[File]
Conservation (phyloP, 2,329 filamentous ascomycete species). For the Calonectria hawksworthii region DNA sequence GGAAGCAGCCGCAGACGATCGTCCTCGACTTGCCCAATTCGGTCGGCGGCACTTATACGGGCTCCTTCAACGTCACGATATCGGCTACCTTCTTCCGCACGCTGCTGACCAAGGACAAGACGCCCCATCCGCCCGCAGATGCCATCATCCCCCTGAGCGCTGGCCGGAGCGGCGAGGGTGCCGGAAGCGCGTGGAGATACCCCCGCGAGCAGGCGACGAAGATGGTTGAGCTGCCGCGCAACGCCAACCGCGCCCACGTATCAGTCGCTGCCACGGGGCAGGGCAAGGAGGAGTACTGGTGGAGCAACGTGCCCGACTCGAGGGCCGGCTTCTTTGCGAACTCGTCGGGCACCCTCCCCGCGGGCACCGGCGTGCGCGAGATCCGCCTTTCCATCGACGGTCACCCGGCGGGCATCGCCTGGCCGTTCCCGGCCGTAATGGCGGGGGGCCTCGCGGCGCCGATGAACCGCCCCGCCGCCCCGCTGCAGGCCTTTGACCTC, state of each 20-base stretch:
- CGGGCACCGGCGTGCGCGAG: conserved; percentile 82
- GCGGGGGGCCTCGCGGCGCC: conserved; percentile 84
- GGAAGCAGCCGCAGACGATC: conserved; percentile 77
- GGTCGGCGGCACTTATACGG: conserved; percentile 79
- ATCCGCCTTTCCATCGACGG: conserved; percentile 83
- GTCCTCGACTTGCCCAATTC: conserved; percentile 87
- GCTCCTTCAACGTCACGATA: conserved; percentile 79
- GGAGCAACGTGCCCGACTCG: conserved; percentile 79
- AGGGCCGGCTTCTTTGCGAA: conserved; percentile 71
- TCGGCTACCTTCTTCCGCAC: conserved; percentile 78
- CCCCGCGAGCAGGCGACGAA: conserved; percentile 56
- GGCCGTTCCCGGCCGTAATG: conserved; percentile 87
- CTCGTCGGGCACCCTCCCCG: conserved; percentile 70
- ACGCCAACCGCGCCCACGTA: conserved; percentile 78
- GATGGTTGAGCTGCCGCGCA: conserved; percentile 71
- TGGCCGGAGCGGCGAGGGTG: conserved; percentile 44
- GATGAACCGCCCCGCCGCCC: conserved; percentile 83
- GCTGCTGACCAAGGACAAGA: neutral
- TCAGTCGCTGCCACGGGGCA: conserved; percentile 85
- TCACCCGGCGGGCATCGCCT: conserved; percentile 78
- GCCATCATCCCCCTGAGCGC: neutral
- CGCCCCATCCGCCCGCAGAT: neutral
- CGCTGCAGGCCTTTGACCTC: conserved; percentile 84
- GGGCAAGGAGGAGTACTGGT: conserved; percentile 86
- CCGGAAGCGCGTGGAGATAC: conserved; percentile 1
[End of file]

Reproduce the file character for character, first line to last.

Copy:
Conservation (phyloP, 2,329 filamentous ascomycete species). For the Calonectria hawksworthii region DNA sequence GGAAGCAGCCGCAGACGATCGTCCTCGACTTGCCCAATTCGGTCGGCGGCACTTATACGGGCTCCTTCAACGTCACGATATCGGCTACCTTCTTCCGCACGCTGCTGACCAAGGACAAGACGCCCCATCCGCCCGCAGATGCCATCATCCCCCTGAGCGCTGGCCGGAGCGGCGAGGGTGCCGGAAGCGCGTGGAGATACCCCCGCGAGCAGGCGACGAAGATGGTTGAGCTGCCGCGCAACGCCAACCGCGCCCACGTATCAGTCGCTGCCACGGGGCAGGGCAAGGAGGAGTACTGGTGGAGCAACGTGCCCGACTCGAGGGCCGGCTTCTTTGCGAACTCGTCGGGCACCCTCCCCGCGGGCACCGGCGTGCGCGAGATCCGCCTTTCCATCGACGGTCACCCGGCGGGCATCGCCTGGCCGTTCCCGGCCGTAATGGCGGGGGGCCTCGCGGCGCCGATGAACCGCCCCGCCGCCCCGCTGCAGGCCTTTGACCTC, state of each 20-base stretch:
- CGGGCACCGGCGTGCGCGAG: conserved; percentile 82
- GCGGGGGGCCTCGCGGCGCC: conserved; percentile 84
- GGAAGCAGCCGCAGACGATC: conserved; percentile 77
- GGTCGGCGGCACTTATACGG: conserved; percentile 79
- ATCCGCCTTTCCATCGACGG: conserved; percentile 83
- GTCCTCGACTTGCCCAATTC: conserved; percentile 87
- GCTCCTTCAACGTCACGATA: conserved; percentile 79
- GGAGCAACGTGCCCGACTCG: conserved; percentile 79
- AGGGCCGGCTTCTTTGCGAA: conserved; percentile 71
- TCGGCTACCTTCTTCCGCAC: conserved; percentile 78
- CCCCGCGAGCAGGCGACGAA: conserved; percentile 56
- GGCCGTTCCCGGCCGTAATG: conserved; percentile 87
- CTCGTCGGGCACCCTCCCCG: conserved; percentile 70
- ACGCCAACCGCGCCCACGTA: conserved; percentile 78
- GATGGTTGAGCTGCCGCGCA: conserved; percentile 71
- TGGCCGGAGCGGCGAGGGTG: conserved; percentile 44
- GATGAACCGCCCCGCCGCCC: conserved; percentile 83
- GCTGCTGACCAAGGACAAGA: neutral
- TCAGTCGCTGCCACGGGGCA: conserved; percentile 85
- TCACCCGGCGGGCATCGCCT: conserved; percentile 78
- GCCATCATCCCCCTGAGCGC: neutral
- CGCCCCATCCGCCCGCAGAT: neutral
- CGCTGCAGGCCTTTGACCTC: conserved; percentile 84
- GGGCAAGGAGGAGTACTGGT: conserved; percentile 86
- CCGGAAGCGCGTGGAGATAC: conserved; percentile 1